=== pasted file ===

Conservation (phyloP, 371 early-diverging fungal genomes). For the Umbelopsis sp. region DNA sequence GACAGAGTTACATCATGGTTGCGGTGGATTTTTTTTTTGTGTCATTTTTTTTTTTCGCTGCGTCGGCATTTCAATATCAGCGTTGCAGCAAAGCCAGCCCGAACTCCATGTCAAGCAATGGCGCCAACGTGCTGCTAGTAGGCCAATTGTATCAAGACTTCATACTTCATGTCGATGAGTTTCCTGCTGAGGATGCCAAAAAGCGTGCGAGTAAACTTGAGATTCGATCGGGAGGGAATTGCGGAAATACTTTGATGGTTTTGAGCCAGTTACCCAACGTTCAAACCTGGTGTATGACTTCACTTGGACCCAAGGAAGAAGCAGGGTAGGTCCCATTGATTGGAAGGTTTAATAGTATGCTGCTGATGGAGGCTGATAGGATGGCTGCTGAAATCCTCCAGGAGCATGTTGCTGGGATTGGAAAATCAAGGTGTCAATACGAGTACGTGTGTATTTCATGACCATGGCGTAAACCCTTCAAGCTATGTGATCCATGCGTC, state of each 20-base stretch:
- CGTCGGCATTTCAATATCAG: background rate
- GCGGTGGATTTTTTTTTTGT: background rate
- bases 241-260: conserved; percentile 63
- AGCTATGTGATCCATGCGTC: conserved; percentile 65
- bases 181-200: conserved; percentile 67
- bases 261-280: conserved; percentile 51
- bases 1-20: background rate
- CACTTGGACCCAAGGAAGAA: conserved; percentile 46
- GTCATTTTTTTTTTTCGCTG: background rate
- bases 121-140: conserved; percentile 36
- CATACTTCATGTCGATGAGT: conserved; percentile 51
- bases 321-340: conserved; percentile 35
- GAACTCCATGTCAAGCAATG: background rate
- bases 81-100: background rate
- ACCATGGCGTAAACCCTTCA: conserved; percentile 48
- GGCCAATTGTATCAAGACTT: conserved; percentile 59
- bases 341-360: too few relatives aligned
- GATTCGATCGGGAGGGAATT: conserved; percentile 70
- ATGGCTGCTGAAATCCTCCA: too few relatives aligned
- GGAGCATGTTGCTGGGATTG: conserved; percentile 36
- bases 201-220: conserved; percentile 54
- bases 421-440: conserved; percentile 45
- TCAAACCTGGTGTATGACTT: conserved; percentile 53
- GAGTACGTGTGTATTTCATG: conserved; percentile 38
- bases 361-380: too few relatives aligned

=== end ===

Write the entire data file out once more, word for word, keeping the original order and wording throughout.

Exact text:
Conservation (phyloP, 371 early-diverging fungal genomes). For the Umbelopsis sp. region DNA sequence GACAGAGTTACATCATGGTTGCGGTGGATTTTTTTTTTGTGTCATTTTTTTTTTTCGCTGCGTCGGCATTTCAATATCAGCGTTGCAGCAAAGCCAGCCCGAACTCCATGTCAAGCAATGGCGCCAACGTGCTGCTAGTAGGCCAATTGTATCAAGACTTCATACTTCATGTCGATGAGTTTCCTGCTGAGGATGCCAAAAAGCGTGCGAGTAAACTTGAGATTCGATCGGGAGGGAATTGCGGAAATACTTTGATGGTTTTGAGCCAGTTACCCAACGTTCAAACCTGGTGTATGACTTCACTTGGACCCAAGGAAGAAGCAGGGTAGGTCCCATTGATTGGAAGGTTTAATAGTATGCTGCTGATGGAGGCTGATAGGATGGCTGCTGAAATCCTCCAGGAGCATGTTGCTGGGATTGGAAAATCAAGGTGTCAATACGAGTACGTGTGTATTTCATGACCATGGCGTAAACCCTTCAAGCTATGTGATCCATGCGTC, state of each 20-base stretch:
- CGTCGGCATTTCAATATCAG: background rate
- GCGGTGGATTTTTTTTTTGT: background rate
- bases 241-260: conserved; percentile 63
- AGCTATGTGATCCATGCGTC: conserved; percentile 65
- bases 181-200: conserved; percentile 67
- bases 261-280: conserved; percentile 51
- bases 1-20: background rate
- CACTTGGACCCAAGGAAGAA: conserved; percentile 46
- GTCATTTTTTTTTTTCGCTG: background rate
- bases 121-140: conserved; percentile 36
- CATACTTCATGTCGATGAGT: conserved; percentile 51
- bases 321-340: conserved; percentile 35
- GAACTCCATGTCAAGCAATG: background rate
- bases 81-100: background rate
- ACCATGGCGTAAACCCTTCA: conserved; percentile 48
- GGCCAATTGTATCAAGACTT: conserved; percentile 59
- bases 341-360: too few relatives aligned
- GATTCGATCGGGAGGGAATT: conserved; percentile 70
- ATGGCTGCTGAAATCCTCCA: too few relatives aligned
- GGAGCATGTTGCTGGGATTG: conserved; percentile 36
- bases 201-220: conserved; percentile 54
- bases 421-440: conserved; percentile 45
- TCAAACCTGGTGTATGACTT: conserved; percentile 53
- GAGTACGTGTGTATTTCATG: conserved; percentile 38
- bases 361-380: too few relatives aligned